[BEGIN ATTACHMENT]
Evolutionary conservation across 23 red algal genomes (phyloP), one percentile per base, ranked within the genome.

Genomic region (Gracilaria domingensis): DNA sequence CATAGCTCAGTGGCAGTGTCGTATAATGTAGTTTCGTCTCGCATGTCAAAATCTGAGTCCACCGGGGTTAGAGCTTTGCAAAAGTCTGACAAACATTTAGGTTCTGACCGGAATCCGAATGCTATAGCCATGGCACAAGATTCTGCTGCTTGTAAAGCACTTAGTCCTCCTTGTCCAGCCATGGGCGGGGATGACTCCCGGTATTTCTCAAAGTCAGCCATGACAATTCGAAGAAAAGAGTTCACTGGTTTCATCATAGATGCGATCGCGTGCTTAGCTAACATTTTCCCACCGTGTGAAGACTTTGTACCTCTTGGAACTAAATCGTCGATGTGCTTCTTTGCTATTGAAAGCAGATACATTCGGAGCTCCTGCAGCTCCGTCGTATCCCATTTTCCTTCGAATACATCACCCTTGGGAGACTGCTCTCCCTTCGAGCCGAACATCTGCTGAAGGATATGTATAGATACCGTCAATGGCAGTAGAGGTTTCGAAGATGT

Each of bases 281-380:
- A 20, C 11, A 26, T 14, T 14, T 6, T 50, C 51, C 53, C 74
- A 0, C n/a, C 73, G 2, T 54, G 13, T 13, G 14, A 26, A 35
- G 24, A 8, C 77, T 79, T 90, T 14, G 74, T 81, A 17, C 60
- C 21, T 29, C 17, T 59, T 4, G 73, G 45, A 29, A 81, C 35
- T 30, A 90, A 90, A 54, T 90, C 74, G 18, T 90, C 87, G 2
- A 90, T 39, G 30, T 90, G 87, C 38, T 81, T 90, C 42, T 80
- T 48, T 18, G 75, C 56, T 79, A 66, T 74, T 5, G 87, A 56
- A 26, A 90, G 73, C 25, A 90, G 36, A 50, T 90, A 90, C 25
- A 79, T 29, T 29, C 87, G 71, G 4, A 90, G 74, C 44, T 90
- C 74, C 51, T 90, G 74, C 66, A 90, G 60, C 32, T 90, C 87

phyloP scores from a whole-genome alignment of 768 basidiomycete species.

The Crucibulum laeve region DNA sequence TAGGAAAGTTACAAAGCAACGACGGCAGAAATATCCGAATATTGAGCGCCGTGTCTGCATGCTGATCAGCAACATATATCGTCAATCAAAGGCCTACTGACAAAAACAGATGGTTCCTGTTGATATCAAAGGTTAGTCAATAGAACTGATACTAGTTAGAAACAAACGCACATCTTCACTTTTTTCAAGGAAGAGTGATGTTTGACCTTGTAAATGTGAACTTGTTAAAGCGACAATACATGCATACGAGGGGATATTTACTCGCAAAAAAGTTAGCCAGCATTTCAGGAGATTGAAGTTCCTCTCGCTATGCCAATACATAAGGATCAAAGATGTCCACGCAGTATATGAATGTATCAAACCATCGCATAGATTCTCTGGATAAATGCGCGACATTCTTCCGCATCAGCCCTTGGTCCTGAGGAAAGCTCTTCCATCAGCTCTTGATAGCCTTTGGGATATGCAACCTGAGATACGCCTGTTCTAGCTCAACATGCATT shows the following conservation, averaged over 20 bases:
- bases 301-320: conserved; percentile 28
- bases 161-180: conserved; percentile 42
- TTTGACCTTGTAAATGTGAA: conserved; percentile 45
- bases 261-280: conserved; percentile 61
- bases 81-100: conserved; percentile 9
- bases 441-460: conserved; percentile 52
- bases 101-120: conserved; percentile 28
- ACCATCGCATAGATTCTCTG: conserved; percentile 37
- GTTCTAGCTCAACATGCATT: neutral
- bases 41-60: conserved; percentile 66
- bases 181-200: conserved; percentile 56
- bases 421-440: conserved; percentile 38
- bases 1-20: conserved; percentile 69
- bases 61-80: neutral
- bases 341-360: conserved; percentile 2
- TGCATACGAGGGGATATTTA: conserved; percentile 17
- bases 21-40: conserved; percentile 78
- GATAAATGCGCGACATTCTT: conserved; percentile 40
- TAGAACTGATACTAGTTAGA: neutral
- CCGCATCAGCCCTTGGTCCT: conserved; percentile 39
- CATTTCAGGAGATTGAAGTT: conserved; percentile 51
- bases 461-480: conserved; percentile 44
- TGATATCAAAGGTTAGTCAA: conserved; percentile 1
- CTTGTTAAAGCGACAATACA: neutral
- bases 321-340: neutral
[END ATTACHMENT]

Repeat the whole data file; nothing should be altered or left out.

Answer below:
Evolutionary conservation across 23 red algal genomes (phyloP), one percentile per base, ranked within the genome.

Genomic region (Gracilaria domingensis): DNA sequence CATAGCTCAGTGGCAGTGTCGTATAATGTAGTTTCGTCTCGCATGTCAAAATCTGAGTCCACCGGGGTTAGAGCTTTGCAAAAGTCTGACAAACATTTAGGTTCTGACCGGAATCCGAATGCTATAGCCATGGCACAAGATTCTGCTGCTTGTAAAGCACTTAGTCCTCCTTGTCCAGCCATGGGCGGGGATGACTCCCGGTATTTCTCAAAGTCAGCCATGACAATTCGAAGAAAAGAGTTCACTGGTTTCATCATAGATGCGATCGCGTGCTTAGCTAACATTTTCCCACCGTGTGAAGACTTTGTACCTCTTGGAACTAAATCGTCGATGTGCTTCTTTGCTATTGAAAGCAGATACATTCGGAGCTCCTGCAGCTCCGTCGTATCCCATTTTCCTTCGAATACATCACCCTTGGGAGACTGCTCTCCCTTCGAGCCGAACATCTGCTGAAGGATATGTATAGATACCGTCAATGGCAGTAGAGGTTTCGAAGATGT

Each of bases 281-380:
- A 20, C 11, A 26, T 14, T 14, T 6, T 50, C 51, C 53, C 74
- A 0, C n/a, C 73, G 2, T 54, G 13, T 13, G 14, A 26, A 35
- G 24, A 8, C 77, T 79, T 90, T 14, G 74, T 81, A 17, C 60
- C 21, T 29, C 17, T 59, T 4, G 73, G 45, A 29, A 81, C 35
- T 30, A 90, A 90, A 54, T 90, C 74, G 18, T 90, C 87, G 2
- A 90, T 39, G 30, T 90, G 87, C 38, T 81, T 90, C 42, T 80
- T 48, T 18, G 75, C 56, T 79, A 66, T 74, T 5, G 87, A 56
- A 26, A 90, G 73, C 25, A 90, G 36, A 50, T 90, A 90, C 25
- A 79, T 29, T 29, C 87, G 71, G 4, A 90, G 74, C 44, T 90
- C 74, C 51, T 90, G 74, C 66, A 90, G 60, C 32, T 90, C 87

phyloP scores from a whole-genome alignment of 768 basidiomycete species.

The Crucibulum laeve region DNA sequence TAGGAAAGTTACAAAGCAACGACGGCAGAAATATCCGAATATTGAGCGCCGTGTCTGCATGCTGATCAGCAACATATATCGTCAATCAAAGGCCTACTGACAAAAACAGATGGTTCCTGTTGATATCAAAGGTTAGTCAATAGAACTGATACTAGTTAGAAACAAACGCACATCTTCACTTTTTTCAAGGAAGAGTGATGTTTGACCTTGTAAATGTGAACTTGTTAAAGCGACAATACATGCATACGAGGGGATATTTACTCGCAAAAAAGTTAGCCAGCATTTCAGGAGATTGAAGTTCCTCTCGCTATGCCAATACATAAGGATCAAAGATGTCCACGCAGTATATGAATGTATCAAACCATCGCATAGATTCTCTGGATAAATGCGCGACATTCTTCCGCATCAGCCCTTGGTCCTGAGGAAAGCTCTTCCATCAGCTCTTGATAGCCTTTGGGATATGCAACCTGAGATACGCCTGTTCTAGCTCAACATGCATT shows the following conservation, averaged over 20 bases:
- bases 301-320: conserved; percentile 28
- bases 161-180: conserved; percentile 42
- TTTGACCTTGTAAATGTGAA: conserved; percentile 45
- bases 261-280: conserved; percentile 61
- bases 81-100: conserved; percentile 9
- bases 441-460: conserved; percentile 52
- bases 101-120: conserved; percentile 28
- ACCATCGCATAGATTCTCTG: conserved; percentile 37
- GTTCTAGCTCAACATGCATT: neutral
- bases 41-60: conserved; percentile 66
- bases 181-200: conserved; percentile 56
- bases 421-440: conserved; percentile 38
- bases 1-20: conserved; percentile 69
- bases 61-80: neutral
- bases 341-360: conserved; percentile 2
- TGCATACGAGGGGATATTTA: conserved; percentile 17
- bases 21-40: conserved; percentile 78
- GATAAATGCGCGACATTCTT: conserved; percentile 40
- TAGAACTGATACTAGTTAGA: neutral
- CCGCATCAGCCCTTGGTCCT: conserved; percentile 39
- CATTTCAGGAGATTGAAGTT: conserved; percentile 51
- bases 461-480: conserved; percentile 44
- TGATATCAAAGGTTAGTCAA: conserved; percentile 1
- CTTGTTAAAGCGACAATACA: neutral
- bases 321-340: neutral